Testing the App Mesh

We should now be able to call metal or jazz from dj, and be routed to either metal-v1 or jazz-v1.

App Mesh

To test if our ported DJ App is working as expected, we’ll first exec into the dj container. To do that, we get the name of our djpod by listing all pods with the dj selector:

kubectl get pods -nprod -lapp=dj

Output should be similar to:

NAME                  READY     STATUS    RESTARTS   AGE
dj-5b445fbdf4-8xkwp   2/2       Running   0          32s

Next, we’ll exec into the DJ pod returned from the last step:

kubectl exec -nprod -it <your-dj-pod-name> -c dj bash

Output should be similar to:

root@dj-5b445fbdf4-8xkwp:/usr/src/app#

Now that we have a root prompt into the DJ pod, we’ll make a curl request to the virtual service jazz on port 9080, simulating what would happen if code running in the same pod made a request to the jazz backend:

curl jazz.prod.svc.cluster.local:9080;echo

Output should be similar to:

["Astrud Gilberto","Miles Davis"]

Try it again, but issue the command to the virtual metal service:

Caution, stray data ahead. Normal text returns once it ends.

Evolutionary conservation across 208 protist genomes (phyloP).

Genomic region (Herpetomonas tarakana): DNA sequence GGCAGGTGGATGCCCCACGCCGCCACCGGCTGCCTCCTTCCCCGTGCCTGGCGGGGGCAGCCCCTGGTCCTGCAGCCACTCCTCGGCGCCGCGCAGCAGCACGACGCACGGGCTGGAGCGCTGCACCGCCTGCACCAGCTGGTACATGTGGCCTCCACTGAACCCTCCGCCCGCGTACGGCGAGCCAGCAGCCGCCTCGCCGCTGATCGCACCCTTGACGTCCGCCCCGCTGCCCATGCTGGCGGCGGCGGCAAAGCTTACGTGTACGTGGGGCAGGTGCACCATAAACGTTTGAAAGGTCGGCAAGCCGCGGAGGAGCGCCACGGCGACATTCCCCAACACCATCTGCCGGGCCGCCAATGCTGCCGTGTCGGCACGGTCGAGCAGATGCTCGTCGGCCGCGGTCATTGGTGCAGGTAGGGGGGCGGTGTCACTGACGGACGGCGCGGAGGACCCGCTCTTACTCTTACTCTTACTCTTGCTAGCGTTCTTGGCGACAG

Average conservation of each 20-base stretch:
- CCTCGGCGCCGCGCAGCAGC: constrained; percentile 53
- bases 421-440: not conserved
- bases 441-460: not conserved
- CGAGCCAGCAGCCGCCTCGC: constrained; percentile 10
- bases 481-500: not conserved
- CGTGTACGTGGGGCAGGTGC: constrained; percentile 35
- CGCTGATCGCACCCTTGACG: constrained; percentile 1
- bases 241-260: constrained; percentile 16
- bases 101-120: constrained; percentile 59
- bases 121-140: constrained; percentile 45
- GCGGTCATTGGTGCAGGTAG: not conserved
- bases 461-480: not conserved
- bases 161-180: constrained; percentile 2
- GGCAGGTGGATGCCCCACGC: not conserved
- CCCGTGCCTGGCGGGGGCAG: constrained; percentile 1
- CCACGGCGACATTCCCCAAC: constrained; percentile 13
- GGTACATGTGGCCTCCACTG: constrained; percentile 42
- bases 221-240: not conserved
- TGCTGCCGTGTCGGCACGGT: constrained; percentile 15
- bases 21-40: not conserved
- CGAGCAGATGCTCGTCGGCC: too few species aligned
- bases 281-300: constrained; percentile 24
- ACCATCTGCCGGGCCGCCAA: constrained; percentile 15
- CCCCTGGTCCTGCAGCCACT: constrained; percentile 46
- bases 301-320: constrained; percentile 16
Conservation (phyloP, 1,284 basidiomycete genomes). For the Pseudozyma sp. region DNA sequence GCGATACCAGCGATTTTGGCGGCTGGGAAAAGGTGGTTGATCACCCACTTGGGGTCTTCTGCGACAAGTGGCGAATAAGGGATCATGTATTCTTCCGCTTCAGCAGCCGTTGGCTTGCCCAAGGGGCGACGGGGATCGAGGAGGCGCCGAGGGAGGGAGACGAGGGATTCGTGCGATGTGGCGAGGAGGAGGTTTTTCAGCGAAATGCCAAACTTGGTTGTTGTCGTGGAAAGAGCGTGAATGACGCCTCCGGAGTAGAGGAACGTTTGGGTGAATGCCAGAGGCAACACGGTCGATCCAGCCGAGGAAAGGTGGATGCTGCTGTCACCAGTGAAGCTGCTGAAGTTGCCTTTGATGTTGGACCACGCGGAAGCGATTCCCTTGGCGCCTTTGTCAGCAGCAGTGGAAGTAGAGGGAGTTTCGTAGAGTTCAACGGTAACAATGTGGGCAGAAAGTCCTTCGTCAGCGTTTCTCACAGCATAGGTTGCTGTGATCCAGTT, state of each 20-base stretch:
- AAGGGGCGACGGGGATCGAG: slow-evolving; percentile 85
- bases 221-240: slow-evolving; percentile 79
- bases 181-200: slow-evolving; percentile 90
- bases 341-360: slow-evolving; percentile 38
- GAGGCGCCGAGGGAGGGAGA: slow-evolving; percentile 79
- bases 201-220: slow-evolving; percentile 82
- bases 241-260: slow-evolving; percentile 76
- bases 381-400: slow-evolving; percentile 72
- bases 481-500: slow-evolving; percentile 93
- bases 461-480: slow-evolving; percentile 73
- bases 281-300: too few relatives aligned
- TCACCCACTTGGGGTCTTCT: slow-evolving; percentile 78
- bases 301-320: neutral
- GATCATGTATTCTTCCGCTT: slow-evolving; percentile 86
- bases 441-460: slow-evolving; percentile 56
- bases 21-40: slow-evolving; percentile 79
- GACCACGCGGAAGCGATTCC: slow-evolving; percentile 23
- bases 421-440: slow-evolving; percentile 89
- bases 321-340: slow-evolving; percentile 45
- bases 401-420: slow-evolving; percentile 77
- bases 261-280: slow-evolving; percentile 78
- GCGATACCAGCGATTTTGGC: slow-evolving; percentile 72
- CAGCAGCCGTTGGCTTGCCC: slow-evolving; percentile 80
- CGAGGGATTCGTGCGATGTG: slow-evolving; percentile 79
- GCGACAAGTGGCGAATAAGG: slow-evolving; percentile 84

curl metal.prod.svc.cluster.local:9080;echo

You should get a list of heavy metal bands back:

["Megadeth","Judas Priest"]

When you’re done exploring this vast, service-mesh-enabled world of music, hit CTRL-D, or type exit to exit the container’s shell:

root@dj-779566bbf6-cqpxt:/usr/src/app# exit
command terminated with exit code 1
$

Congrats! You’ve migrated the initial architecture to provide the same functionality, but now with App Mesh Virtual Services.

Let’s see the true power of this new App Mesh service mesh-based architecture by adding a new version of the metal and jazz services, and taking a closer look at how we can route between the different versions, which is very useful when implementing canary testing.